Injection molded bars were utilized for measurement of limiting oxygen index rating, Izod impact strength, and Underwriters Laboratories Standard UL94 ratings. Results from these tests are presented in Table IV.

Both sodium bisulfite and sodium sulfite cause color formation in bisphenol A-phenolphthalein co-polycarbonate. Amount of color formation is significant at 0.03% of either additive and excessive at 0.075%. Because of color formation, preferred maximum concentration of either sodium bisulfite or sodium sulfite is 0.03%. Within this concentration range, superior Izod impact strength and superior limiting oxygen index is obtained with polymer containing sodium bisulfite compared with polymer containing sodium sulfite. UL94 rating of V-O is obtained with untreated polymer and also with polymer containing either sodium bisulfite or sodium sulfite up to a concentration of 0.10%. A stronger V-O rating with either additive is obtained at 0.01% and 0.03% additive as indicated by the lowering of average flaming combustion time from that of polymer containing no additive.

              TABLE IV______________________________________Percent                   Av. F.C.NaHSO3         Izod Impact                    LOI*  Time**  UL-94Run  (Na2 SO3)         ft.lbs./in.                    % O2                          Time, (sec.)                                  Rating______________________________________Con-trol 0        9.9        29    2.3     V-01    0.01     7.3 (2.8)  32 (31)                          1.4 (1.3)                                  V-0 (V-0)2    0.03     4.4 (3.8)  36 (33)                          2.0 (1.3)                                  V-0 (V-0)3    0.075    2.6 (3.4)  32 (32)                          2.8 (2.9)                                  V-0 (V-0)4    0.10     2.2 (2.8)  31 (29)                          4.4 (4.3)                                  V-0 (V-0)5    0.50     0.9 (1.6)  28 (27)                          6.1 (6.7)                                  V-1 (V-1)______________________________________ *Limiting Oxygen Index **Average Flaming Combustion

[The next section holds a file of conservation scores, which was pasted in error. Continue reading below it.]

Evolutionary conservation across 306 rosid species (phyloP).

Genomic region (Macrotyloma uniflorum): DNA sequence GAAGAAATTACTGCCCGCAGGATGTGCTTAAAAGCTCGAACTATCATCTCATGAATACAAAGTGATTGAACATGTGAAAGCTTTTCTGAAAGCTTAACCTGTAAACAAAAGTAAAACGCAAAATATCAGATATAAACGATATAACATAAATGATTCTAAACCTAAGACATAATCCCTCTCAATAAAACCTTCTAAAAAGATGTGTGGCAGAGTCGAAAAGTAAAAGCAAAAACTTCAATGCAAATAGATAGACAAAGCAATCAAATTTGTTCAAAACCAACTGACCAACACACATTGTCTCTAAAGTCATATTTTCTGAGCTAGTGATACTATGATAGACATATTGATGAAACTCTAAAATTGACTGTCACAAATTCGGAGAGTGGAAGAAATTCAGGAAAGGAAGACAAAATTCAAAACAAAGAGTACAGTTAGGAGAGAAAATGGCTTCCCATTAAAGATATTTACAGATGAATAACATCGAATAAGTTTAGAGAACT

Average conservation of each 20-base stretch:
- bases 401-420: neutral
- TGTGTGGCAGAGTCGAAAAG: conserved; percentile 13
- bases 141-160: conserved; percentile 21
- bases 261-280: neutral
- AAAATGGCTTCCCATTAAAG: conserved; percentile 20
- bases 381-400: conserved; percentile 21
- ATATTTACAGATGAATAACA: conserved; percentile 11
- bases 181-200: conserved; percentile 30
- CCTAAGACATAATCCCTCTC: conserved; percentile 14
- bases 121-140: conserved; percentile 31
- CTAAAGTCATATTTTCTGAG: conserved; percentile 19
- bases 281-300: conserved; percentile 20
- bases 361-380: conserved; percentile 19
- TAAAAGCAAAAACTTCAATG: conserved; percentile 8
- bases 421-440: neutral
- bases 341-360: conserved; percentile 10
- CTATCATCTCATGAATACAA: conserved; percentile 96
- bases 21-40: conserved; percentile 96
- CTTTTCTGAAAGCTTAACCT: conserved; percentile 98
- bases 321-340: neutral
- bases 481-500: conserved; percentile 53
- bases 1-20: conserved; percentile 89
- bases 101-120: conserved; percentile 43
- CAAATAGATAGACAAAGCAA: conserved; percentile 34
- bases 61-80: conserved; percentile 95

EXAMPLE 4